Your best bet is to go to a reputable hobby dealer. O, O27 and G gauge sets usually provide enough for a simple display. They ought to include a train, track, transformer and instructions.

Avoid trains done in "Christmas Colors." They end up looking ridiculous. Most of those trains are not as well-made as the ones in regular railroad liveries. Instead, find a colorful train in realistic railroad markings. Popular railroads in this region of the Jersey Central Lines (CNJ), NJ Transit, Pennsylvania and New York Central railroads. Other popular roads are Southern Pacific (Daylight), Santa Fe and Chessie.

Picking Trains as Gifts.

The most important factors in giving trains as gifts are the age of the recipient and the space he has to use them. Not all trains are created equally.

For children 5 and under, try the wooden Brio type trains. You can find them in larger toy stores. They are safe, durable and have loads of play value.

Older children can run battery-operated sets. These are safe. Electric trains that use household current require a more mature hand. Unless there is plenty of adult supervision, they are not for children under 8.

For children 8 and up, you may give an electric set provided there will be adult supervision. The best kind are O and O27 sets. These are sturdy, durable trains that are packed with fun. HO and N trains are too small and delicate for young hands. The best O and O27 sets are MTH and K-Line brands.

For children over 10 who like building models and are good with the way they handle toys, you might try HO. Keep in mind that HO works best when tacked down to a board, making what we call a "layout." The smallest practical HO layout is 4' by 6', with 4' by 8' being better. Do not buy the cheap HO sets sold in large toy stores. Those sets tend to have cheaper materials and manufacture. Go to a reputable hobby dealer. The best HO starter sets are Atlas and Athearn brands.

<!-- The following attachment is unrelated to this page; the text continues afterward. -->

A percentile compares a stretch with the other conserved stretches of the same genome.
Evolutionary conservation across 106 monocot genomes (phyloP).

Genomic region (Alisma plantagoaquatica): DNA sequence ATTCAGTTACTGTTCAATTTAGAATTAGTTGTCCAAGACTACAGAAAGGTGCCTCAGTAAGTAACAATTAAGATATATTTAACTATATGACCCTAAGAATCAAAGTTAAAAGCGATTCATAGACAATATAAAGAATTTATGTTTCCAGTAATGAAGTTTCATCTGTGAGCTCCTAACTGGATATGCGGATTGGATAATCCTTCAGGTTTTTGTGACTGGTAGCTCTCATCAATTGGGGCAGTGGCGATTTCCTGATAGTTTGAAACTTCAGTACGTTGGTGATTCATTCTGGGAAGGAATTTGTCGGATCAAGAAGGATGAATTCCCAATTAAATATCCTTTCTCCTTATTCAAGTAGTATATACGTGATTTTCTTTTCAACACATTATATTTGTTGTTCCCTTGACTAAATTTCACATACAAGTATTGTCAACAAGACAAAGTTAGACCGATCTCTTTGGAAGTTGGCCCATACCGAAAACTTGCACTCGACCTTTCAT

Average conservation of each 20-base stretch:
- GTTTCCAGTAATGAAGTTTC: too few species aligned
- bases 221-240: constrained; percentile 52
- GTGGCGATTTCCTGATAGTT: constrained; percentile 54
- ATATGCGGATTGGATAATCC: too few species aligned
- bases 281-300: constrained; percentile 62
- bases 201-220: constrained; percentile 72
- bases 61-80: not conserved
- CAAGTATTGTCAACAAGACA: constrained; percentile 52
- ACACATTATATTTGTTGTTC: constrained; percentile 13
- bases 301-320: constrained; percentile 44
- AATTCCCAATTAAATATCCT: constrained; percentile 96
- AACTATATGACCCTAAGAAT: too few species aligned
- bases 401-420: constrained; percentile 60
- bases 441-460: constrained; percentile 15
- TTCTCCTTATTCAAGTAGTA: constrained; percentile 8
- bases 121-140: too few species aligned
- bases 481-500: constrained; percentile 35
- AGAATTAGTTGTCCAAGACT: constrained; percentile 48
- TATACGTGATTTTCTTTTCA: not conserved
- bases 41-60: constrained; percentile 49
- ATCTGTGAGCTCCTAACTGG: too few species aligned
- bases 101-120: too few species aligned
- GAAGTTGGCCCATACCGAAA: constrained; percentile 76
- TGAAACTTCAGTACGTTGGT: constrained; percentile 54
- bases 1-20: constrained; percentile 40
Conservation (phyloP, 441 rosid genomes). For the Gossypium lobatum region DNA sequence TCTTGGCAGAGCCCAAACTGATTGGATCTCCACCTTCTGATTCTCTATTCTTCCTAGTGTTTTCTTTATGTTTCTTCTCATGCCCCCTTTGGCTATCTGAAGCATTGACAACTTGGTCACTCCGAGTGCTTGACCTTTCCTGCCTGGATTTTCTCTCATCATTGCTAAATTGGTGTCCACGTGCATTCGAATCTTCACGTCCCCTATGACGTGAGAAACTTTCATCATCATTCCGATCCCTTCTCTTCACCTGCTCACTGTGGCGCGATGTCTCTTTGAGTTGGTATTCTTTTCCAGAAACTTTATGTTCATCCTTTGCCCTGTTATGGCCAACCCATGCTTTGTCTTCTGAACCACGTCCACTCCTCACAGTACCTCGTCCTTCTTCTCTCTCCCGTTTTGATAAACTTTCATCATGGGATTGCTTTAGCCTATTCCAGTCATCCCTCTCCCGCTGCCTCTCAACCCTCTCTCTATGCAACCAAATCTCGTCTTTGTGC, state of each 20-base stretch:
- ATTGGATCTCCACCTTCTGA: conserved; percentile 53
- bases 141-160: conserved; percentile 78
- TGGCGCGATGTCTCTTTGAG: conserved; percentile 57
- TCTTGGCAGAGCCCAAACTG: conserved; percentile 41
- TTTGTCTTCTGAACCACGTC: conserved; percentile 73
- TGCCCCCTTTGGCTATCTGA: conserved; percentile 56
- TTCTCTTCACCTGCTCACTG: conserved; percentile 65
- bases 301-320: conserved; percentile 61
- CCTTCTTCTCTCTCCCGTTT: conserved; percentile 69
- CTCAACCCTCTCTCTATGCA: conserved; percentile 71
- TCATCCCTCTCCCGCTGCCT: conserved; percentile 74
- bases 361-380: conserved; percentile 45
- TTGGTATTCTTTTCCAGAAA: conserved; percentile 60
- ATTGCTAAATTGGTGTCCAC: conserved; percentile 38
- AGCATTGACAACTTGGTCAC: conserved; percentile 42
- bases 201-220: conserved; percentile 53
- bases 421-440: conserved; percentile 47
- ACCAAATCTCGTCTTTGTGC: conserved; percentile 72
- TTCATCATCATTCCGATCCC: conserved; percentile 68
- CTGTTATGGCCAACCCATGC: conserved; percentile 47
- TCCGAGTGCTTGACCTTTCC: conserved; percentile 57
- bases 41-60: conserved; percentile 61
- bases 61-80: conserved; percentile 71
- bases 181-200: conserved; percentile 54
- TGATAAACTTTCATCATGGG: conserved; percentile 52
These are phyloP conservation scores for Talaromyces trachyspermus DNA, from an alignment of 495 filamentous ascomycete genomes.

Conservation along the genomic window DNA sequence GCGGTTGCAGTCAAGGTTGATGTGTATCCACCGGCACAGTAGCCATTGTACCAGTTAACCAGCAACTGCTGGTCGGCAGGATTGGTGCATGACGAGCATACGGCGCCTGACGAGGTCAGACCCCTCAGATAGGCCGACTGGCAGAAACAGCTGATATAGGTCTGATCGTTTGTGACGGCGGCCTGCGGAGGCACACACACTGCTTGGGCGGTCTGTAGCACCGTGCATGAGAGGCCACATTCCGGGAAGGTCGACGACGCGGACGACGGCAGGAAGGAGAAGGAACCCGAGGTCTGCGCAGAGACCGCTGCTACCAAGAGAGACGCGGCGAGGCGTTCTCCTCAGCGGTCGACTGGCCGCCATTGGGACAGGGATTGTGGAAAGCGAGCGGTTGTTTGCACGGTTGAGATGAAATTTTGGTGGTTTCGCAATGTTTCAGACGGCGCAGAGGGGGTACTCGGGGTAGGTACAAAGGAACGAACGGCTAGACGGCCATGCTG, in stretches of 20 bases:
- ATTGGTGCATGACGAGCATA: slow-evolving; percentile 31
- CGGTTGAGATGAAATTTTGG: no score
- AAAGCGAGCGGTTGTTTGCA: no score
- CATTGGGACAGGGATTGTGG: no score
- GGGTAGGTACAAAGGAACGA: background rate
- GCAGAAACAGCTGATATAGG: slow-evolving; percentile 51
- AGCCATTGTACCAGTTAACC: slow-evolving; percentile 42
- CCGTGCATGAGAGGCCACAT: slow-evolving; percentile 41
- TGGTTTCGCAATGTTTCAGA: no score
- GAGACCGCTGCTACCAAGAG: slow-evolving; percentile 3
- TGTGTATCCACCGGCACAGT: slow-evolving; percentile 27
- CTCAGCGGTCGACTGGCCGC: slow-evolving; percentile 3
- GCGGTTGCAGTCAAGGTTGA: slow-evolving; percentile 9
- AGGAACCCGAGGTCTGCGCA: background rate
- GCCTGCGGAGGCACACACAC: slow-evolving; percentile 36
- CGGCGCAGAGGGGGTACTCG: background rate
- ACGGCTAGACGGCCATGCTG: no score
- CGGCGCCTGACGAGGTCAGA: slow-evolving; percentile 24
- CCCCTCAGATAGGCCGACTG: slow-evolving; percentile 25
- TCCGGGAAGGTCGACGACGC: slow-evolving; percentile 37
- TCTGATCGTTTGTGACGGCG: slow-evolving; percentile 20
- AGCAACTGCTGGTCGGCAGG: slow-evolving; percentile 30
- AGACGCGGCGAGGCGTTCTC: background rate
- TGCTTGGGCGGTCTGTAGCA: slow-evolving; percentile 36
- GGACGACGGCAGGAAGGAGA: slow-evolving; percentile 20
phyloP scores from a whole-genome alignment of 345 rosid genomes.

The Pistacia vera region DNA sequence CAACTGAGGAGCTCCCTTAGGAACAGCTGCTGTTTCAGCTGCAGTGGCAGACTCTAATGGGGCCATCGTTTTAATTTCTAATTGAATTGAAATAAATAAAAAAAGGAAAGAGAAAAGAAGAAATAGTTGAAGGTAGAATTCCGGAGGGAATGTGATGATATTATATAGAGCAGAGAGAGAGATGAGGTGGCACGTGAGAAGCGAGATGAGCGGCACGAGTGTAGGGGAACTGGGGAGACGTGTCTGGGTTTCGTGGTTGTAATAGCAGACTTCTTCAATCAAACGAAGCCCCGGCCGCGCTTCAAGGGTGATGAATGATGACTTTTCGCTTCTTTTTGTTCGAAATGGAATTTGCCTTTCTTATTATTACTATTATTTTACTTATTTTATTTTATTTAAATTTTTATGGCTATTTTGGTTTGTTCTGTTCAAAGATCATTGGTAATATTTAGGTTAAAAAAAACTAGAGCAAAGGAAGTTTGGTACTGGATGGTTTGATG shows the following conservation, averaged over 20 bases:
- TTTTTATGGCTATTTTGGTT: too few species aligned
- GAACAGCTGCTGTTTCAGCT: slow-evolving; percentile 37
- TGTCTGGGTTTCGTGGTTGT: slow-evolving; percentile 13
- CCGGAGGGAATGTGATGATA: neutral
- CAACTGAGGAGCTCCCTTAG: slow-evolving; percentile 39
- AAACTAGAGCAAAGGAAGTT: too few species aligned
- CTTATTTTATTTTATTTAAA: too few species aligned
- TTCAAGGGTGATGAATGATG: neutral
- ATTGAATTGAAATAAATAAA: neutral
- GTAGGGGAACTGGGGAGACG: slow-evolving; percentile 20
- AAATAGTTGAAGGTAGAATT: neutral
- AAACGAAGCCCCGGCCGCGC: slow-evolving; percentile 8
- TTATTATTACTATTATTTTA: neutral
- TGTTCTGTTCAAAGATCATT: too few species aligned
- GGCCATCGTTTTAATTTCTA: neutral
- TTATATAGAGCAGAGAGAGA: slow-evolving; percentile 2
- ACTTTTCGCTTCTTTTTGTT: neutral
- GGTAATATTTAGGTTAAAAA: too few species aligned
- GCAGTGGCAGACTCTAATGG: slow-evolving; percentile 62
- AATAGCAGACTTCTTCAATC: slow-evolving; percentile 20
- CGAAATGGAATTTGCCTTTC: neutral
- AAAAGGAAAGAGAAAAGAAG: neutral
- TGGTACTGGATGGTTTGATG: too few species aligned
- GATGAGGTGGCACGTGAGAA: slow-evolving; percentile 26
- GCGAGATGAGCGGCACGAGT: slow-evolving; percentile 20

For folks over 12 who have very little space, N scale works., It requires being tacked to a board, but it can make a complete and busy layout in an area of 4' by 3'. N is not good for folks with poor eyesight.

If people have a lot of room, you might consider G gauge. G is often used in outdoor railways. Trains are large and robust. Bachmann and Aristocraft make the best G gauge sets.

Never give trains in Christmas colors as gifts. Christmas sets lose interest two days after the holiday. Likewise, avoid anything that looks "cute." Pick trains in genuine railroad colors. Both children over 4 and adults dislike "cute" trains. If you think something looks "cute," then buy something else.

Be aware of pets and small children in the area. Consider this: to an average house cat or dog, an N locomotive is the size of a mouse, HO is the size of a rat, and S is the size of a squirrel. If rambunctious pets or small children are present, go for the larger trains.

Click here to return to The All Gauge Model Railroading Page, for best and most free resources for all scales and gauges of model railroading.

published by T. Sheil & A. Sheil Copyright 2000 All Rights Reserved